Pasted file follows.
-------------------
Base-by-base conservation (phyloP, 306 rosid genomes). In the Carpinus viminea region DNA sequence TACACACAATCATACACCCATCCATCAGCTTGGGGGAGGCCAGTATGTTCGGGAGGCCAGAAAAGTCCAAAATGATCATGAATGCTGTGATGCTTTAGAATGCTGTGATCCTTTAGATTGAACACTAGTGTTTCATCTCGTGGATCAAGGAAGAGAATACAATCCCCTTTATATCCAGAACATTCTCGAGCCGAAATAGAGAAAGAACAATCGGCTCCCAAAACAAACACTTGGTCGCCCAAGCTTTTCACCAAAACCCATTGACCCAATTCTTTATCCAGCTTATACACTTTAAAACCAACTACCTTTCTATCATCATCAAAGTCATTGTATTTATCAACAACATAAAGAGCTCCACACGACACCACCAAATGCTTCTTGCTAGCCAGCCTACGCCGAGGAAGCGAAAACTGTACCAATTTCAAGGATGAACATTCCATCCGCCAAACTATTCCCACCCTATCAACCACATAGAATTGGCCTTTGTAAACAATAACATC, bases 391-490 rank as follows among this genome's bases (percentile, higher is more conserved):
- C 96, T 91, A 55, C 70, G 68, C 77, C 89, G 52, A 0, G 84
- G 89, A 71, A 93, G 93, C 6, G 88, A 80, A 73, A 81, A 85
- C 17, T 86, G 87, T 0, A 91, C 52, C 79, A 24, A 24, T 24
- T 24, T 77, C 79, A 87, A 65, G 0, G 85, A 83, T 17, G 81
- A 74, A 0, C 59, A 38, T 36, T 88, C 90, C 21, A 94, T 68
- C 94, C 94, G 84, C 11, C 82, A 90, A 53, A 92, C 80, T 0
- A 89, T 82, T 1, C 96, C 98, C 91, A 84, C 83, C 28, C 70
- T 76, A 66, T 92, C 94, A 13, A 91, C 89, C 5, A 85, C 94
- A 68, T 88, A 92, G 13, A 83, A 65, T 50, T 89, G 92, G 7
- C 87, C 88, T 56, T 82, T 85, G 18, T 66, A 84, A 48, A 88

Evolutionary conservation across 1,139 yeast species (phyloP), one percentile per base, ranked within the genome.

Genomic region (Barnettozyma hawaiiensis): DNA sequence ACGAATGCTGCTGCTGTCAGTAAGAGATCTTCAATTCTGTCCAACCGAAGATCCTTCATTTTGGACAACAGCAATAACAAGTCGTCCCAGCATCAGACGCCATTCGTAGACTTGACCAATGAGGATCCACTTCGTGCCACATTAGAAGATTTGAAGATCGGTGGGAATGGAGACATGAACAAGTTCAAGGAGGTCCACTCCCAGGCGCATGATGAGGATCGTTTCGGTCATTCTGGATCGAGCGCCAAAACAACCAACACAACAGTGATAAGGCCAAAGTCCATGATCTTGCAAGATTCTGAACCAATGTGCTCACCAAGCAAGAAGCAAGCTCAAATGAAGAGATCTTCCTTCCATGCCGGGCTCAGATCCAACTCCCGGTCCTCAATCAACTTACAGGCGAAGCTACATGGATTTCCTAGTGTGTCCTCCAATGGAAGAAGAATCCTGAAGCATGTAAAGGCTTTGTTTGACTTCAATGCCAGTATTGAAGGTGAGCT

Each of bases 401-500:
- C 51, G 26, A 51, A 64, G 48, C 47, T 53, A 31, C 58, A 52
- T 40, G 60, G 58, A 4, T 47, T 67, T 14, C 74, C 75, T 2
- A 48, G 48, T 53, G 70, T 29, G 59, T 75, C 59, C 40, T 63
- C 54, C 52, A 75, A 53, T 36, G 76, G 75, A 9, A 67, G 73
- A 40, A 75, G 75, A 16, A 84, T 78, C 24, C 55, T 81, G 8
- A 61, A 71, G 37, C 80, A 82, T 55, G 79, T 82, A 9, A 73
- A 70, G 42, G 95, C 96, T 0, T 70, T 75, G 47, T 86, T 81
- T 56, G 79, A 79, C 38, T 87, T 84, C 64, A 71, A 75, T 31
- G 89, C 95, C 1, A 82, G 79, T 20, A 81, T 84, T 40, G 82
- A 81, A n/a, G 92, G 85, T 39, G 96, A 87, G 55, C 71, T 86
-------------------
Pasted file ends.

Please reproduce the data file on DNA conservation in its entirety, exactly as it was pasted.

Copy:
Base-by-base conservation (phyloP, 306 rosid genomes). In the Carpinus viminea region DNA sequence TACACACAATCATACACCCATCCATCAGCTTGGGGGAGGCCAGTATGTTCGGGAGGCCAGAAAAGTCCAAAATGATCATGAATGCTGTGATGCTTTAGAATGCTGTGATCCTTTAGATTGAACACTAGTGTTTCATCTCGTGGATCAAGGAAGAGAATACAATCCCCTTTATATCCAGAACATTCTCGAGCCGAAATAGAGAAAGAACAATCGGCTCCCAAAACAAACACTTGGTCGCCCAAGCTTTTCACCAAAACCCATTGACCCAATTCTTTATCCAGCTTATACACTTTAAAACCAACTACCTTTCTATCATCATCAAAGTCATTGTATTTATCAACAACATAAAGAGCTCCACACGACACCACCAAATGCTTCTTGCTAGCCAGCCTACGCCGAGGAAGCGAAAACTGTACCAATTTCAAGGATGAACATTCCATCCGCCAAACTATTCCCACCCTATCAACCACATAGAATTGGCCTTTGTAAACAATAACATC, bases 391-490 rank as follows among this genome's bases (percentile, higher is more conserved):
- C 96, T 91, A 55, C 70, G 68, C 77, C 89, G 52, A 0, G 84
- G 89, A 71, A 93, G 93, C 6, G 88, A 80, A 73, A 81, A 85
- C 17, T 86, G 87, T 0, A 91, C 52, C 79, A 24, A 24, T 24
- T 24, T 77, C 79, A 87, A 65, G 0, G 85, A 83, T 17, G 81
- A 74, A 0, C 59, A 38, T 36, T 88, C 90, C 21, A 94, T 68
- C 94, C 94, G 84, C 11, C 82, A 90, A 53, A 92, C 80, T 0
- A 89, T 82, T 1, C 96, C 98, C 91, A 84, C 83, C 28, C 70
- T 76, A 66, T 92, C 94, A 13, A 91, C 89, C 5, A 85, C 94
- A 68, T 88, A 92, G 13, A 83, A 65, T 50, T 89, G 92, G 7
- C 87, C 88, T 56, T 82, T 85, G 18, T 66, A 84, A 48, A 88

Evolutionary conservation across 1,139 yeast species (phyloP), one percentile per base, ranked within the genome.

Genomic region (Barnettozyma hawaiiensis): DNA sequence ACGAATGCTGCTGCTGTCAGTAAGAGATCTTCAATTCTGTCCAACCGAAGATCCTTCATTTTGGACAACAGCAATAACAAGTCGTCCCAGCATCAGACGCCATTCGTAGACTTGACCAATGAGGATCCACTTCGTGCCACATTAGAAGATTTGAAGATCGGTGGGAATGGAGACATGAACAAGTTCAAGGAGGTCCACTCCCAGGCGCATGATGAGGATCGTTTCGGTCATTCTGGATCGAGCGCCAAAACAACCAACACAACAGTGATAAGGCCAAAGTCCATGATCTTGCAAGATTCTGAACCAATGTGCTCACCAAGCAAGAAGCAAGCTCAAATGAAGAGATCTTCCTTCCATGCCGGGCTCAGATCCAACTCCCGGTCCTCAATCAACTTACAGGCGAAGCTACATGGATTTCCTAGTGTGTCCTCCAATGGAAGAAGAATCCTGAAGCATGTAAAGGCTTTGTTTGACTTCAATGCCAGTATTGAAGGTGAGCT

Each of bases 401-500:
- C 51, G 26, A 51, A 64, G 48, C 47, T 53, A 31, C 58, A 52
- T 40, G 60, G 58, A 4, T 47, T 67, T 14, C 74, C 75, T 2
- A 48, G 48, T 53, G 70, T 29, G 59, T 75, C 59, C 40, T 63
- C 54, C 52, A 75, A 53, T 36, G 76, G 75, A 9, A 67, G 73
- A 40, A 75, G 75, A 16, A 84, T 78, C 24, C 55, T 81, G 8
- A 61, A 71, G 37, C 80, A 82, T 55, G 79, T 82, A 9, A 73
- A 70, G 42, G 95, C 96, T 0, T 70, T 75, G 47, T 86, T 81
- T 56, G 79, A 79, C 38, T 87, T 84, C 64, A 71, A 75, T 31
- G 89, C 95, C 1, A 82, G 79, T 20, A 81, T 84, T 40, G 82
- A 81, A n/a, G 92, G 85, T 39, G 96, A 87, G 55, C 71, T 86